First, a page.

Posted by mark at November 11, 2008 11:25 AM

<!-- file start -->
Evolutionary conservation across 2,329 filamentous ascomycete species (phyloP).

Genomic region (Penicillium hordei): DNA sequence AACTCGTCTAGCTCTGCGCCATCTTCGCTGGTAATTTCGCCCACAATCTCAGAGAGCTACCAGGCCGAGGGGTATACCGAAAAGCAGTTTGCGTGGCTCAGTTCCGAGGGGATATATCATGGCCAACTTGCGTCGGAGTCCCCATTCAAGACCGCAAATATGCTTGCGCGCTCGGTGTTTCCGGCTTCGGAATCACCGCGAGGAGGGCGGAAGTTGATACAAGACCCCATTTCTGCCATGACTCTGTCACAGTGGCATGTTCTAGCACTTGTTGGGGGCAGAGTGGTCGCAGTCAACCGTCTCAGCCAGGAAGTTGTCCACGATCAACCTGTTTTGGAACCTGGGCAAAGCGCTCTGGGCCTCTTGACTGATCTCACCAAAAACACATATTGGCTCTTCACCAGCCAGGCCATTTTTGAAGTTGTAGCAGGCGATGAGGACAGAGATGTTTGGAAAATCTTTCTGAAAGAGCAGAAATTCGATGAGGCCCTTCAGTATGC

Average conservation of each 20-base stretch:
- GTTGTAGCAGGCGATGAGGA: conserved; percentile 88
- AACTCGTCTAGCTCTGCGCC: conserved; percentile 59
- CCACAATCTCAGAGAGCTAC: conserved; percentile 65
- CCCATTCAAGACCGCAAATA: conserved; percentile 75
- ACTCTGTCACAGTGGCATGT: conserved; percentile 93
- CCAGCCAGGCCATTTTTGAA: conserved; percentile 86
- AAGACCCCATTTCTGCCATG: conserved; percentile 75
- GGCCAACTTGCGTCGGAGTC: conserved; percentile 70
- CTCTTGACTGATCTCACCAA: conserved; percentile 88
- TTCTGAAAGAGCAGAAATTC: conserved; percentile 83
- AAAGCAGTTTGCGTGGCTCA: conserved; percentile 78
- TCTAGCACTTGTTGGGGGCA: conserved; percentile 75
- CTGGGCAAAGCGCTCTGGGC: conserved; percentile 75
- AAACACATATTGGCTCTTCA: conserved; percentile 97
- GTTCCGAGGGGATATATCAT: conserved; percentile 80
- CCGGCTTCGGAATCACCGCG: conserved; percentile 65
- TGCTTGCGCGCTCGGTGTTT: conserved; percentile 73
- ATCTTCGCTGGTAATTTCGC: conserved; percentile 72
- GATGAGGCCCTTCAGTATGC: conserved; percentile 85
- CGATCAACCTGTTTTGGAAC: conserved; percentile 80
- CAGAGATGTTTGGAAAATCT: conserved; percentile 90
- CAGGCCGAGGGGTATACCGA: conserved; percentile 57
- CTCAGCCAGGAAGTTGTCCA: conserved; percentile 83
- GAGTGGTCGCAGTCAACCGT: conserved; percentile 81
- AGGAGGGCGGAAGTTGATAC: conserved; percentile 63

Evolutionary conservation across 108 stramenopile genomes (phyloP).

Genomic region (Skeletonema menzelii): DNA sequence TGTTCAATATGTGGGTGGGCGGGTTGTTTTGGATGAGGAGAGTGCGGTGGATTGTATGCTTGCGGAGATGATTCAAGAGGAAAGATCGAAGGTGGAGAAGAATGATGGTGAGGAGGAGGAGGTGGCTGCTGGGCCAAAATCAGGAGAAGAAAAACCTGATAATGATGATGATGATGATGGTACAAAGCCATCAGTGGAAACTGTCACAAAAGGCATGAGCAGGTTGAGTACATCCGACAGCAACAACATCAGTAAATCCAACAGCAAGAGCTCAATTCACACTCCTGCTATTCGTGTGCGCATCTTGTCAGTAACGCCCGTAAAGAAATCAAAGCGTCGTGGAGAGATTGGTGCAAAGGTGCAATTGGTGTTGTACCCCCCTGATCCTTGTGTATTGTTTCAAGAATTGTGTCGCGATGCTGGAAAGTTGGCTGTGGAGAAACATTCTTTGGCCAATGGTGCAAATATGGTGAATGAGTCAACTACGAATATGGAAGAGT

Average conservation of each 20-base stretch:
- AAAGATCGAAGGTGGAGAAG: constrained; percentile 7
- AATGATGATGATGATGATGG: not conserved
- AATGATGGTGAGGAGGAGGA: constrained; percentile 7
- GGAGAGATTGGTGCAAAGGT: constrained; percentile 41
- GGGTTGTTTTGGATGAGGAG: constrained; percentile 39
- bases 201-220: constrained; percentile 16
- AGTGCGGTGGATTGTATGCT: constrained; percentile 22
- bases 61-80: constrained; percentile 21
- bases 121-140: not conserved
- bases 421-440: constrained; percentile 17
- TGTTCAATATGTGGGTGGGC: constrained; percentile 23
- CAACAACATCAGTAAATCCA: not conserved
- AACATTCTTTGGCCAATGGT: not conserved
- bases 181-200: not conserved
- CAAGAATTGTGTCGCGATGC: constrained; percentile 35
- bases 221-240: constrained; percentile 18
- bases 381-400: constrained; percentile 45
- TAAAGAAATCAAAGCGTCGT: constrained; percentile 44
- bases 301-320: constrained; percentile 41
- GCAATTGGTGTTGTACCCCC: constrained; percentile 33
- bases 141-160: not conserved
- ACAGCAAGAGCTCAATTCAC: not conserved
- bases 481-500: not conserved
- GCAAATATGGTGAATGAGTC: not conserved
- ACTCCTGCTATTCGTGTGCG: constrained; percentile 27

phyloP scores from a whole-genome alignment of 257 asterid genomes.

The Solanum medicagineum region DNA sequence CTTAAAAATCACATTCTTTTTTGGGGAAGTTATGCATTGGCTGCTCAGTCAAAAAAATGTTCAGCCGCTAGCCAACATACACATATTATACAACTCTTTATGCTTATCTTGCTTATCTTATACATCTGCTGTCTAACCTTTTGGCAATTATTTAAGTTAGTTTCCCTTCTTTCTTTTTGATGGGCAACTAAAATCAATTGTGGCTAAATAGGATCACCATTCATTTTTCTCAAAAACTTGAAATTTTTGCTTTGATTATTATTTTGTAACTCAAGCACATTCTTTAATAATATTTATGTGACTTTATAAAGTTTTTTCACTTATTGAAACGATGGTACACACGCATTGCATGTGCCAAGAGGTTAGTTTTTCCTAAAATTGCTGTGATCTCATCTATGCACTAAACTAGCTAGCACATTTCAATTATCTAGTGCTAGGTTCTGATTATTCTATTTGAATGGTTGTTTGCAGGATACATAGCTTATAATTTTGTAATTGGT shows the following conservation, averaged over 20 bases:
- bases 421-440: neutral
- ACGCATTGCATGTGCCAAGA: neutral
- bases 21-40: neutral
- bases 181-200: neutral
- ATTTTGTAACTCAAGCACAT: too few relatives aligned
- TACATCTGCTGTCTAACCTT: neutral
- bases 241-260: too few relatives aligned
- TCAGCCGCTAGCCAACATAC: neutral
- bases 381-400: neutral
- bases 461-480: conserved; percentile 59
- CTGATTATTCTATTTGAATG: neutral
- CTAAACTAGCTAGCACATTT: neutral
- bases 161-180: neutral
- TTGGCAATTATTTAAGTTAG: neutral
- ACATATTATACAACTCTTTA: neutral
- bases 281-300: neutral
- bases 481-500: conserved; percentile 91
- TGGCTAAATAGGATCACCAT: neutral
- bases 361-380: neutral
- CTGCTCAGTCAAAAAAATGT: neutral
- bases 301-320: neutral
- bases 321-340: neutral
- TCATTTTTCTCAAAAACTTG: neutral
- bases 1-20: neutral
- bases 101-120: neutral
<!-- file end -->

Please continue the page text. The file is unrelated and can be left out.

I find myself in slight disagreement with Emmy's typically excellent post on The Smiths and Owen's response to it (both of which were reacting to Tom Ewing's Pitchfork essay). It was the "instinctively" rather than the "anti-modern" that I bridled against in the original review. Morrissey has also struck me as anything but "instinctive"; his stances were always artful as much as heartfelt, everything very carefully arranged for the gaze of a redeeming Other (who, of course, would never arrive - Morrissey's compact with his audience, the little others who actually do listen and identify with him, depends on this consensual lack). Simon's characterisation of Morrissey as being like one of those awkward adolescents who turns up to teenage party only to show disdain perfectly the nature of Morrissey's narcissism of abjection. But I think it would be hard to deny that there was an anti-modernism in The Smiths. Certainly, Owen is right, Morrissey's antipathy might have been less to modernity as such than to the modern as it happened to turn out in Britain (with Thatcherism's championing of American-style consumer capitalism read as an attack on the Britishness Morrissey wanted to defend). Still, there's precious little enthusiasm for modernity of any kind in The Smiths; instead, Morrissey took refuge in a counter-modernity of the recent past. What he did was fuse elements from this near-past that might have seemed contradictory at the time (Dallesandro and Delaney, indeed) into a dreamed consistency, a kitchen sink Glam. The Morrissey that appealed to me was the queer Morrissey of the early records. There's a theory of queer to be extrapolated from from the refusal of sexuality, relationships and work on the likes of "You've Got Everything Now" and "Still Ill". After this, ruined by success, Morrissey would oscillate between earnestness and camp without ever attaining again the anguished high drama of his early assertion of incapacity as heroic failure.